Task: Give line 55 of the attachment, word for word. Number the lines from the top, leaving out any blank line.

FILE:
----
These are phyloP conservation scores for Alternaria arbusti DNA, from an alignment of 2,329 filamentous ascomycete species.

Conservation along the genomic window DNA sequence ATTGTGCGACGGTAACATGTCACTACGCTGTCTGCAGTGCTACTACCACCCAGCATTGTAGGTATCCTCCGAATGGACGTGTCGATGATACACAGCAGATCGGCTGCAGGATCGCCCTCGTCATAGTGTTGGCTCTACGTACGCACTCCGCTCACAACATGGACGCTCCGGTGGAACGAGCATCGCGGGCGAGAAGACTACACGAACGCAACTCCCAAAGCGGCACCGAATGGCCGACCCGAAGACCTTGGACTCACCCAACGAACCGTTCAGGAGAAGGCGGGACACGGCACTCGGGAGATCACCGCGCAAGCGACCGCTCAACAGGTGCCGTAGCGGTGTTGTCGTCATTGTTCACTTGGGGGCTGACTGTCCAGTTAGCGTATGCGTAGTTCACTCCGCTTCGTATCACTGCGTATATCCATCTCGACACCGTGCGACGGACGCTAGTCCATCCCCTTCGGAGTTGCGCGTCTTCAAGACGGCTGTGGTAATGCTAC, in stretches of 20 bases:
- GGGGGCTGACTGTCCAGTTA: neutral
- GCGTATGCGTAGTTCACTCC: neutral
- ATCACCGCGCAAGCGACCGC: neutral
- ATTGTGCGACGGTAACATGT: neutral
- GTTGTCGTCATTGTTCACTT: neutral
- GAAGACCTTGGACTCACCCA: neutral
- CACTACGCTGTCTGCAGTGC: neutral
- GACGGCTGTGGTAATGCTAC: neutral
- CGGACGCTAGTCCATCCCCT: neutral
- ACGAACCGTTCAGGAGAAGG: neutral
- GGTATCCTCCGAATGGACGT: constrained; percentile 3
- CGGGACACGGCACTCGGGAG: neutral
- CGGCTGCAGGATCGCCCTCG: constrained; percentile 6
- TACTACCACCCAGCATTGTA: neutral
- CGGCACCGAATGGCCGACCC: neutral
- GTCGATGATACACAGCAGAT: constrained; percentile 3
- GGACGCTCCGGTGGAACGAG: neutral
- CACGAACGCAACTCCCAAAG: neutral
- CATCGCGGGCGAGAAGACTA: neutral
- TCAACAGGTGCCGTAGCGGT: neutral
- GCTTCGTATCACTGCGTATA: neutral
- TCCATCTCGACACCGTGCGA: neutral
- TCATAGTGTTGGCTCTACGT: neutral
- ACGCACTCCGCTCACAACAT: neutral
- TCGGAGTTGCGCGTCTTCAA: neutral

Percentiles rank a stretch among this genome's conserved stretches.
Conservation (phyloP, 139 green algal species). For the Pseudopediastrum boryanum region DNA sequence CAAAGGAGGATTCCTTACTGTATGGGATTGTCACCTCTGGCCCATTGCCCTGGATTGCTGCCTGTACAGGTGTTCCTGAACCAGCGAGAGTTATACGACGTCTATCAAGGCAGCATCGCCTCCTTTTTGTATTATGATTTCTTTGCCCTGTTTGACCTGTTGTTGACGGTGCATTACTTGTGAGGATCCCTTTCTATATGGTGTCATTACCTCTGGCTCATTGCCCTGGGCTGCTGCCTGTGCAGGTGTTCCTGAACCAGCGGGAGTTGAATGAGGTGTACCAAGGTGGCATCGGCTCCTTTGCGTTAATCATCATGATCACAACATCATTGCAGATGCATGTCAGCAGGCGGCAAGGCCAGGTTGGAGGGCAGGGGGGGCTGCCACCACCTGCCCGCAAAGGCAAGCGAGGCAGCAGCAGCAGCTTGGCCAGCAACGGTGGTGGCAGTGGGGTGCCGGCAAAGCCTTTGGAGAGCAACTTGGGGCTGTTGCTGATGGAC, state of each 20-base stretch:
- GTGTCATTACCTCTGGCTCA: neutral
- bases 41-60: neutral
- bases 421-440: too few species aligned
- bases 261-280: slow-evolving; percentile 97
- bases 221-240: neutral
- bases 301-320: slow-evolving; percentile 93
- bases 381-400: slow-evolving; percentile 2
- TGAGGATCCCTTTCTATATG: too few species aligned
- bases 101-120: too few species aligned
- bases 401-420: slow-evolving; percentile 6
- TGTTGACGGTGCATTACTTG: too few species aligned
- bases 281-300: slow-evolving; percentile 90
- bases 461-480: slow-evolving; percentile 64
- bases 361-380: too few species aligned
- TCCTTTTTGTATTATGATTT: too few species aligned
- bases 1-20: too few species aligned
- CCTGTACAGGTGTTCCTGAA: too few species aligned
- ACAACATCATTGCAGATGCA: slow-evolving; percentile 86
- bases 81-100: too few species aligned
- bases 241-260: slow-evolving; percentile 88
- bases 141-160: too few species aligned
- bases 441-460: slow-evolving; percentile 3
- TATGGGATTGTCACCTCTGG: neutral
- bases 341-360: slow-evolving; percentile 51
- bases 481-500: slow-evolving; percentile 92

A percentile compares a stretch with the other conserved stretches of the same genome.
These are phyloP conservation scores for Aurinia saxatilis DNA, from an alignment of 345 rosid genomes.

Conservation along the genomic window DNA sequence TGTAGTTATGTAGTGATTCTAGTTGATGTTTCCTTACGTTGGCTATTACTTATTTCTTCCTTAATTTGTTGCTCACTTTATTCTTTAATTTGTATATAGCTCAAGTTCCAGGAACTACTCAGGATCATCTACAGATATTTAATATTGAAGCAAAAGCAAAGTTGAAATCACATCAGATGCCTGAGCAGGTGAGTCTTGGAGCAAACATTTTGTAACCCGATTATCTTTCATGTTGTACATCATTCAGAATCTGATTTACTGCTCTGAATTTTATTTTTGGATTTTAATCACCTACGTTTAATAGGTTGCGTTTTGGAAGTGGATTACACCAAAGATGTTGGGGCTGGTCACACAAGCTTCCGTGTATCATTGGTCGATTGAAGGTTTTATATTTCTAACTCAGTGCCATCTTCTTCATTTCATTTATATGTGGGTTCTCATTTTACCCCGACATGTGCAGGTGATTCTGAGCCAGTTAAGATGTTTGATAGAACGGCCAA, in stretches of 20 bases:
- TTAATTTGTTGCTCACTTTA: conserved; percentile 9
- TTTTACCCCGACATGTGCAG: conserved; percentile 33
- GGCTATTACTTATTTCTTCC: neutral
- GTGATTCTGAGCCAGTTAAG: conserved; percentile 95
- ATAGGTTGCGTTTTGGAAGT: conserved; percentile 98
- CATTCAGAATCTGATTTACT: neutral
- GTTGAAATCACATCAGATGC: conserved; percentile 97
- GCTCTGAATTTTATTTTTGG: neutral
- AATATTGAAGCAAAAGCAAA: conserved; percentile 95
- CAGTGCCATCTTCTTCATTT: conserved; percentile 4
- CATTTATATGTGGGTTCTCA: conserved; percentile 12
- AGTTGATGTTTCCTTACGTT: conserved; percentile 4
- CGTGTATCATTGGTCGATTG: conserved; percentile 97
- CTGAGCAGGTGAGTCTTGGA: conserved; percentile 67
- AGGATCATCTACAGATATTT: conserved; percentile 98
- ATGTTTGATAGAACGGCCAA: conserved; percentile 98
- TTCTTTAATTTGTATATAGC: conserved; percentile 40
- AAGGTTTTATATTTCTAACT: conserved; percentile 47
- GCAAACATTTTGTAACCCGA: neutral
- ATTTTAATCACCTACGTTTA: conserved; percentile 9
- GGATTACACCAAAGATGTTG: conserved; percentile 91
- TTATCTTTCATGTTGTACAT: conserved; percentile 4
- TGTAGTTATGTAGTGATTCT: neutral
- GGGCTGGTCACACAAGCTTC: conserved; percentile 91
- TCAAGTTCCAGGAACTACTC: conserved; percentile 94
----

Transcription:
A percentile compares a stretch with the other conserved stretches of the same genome.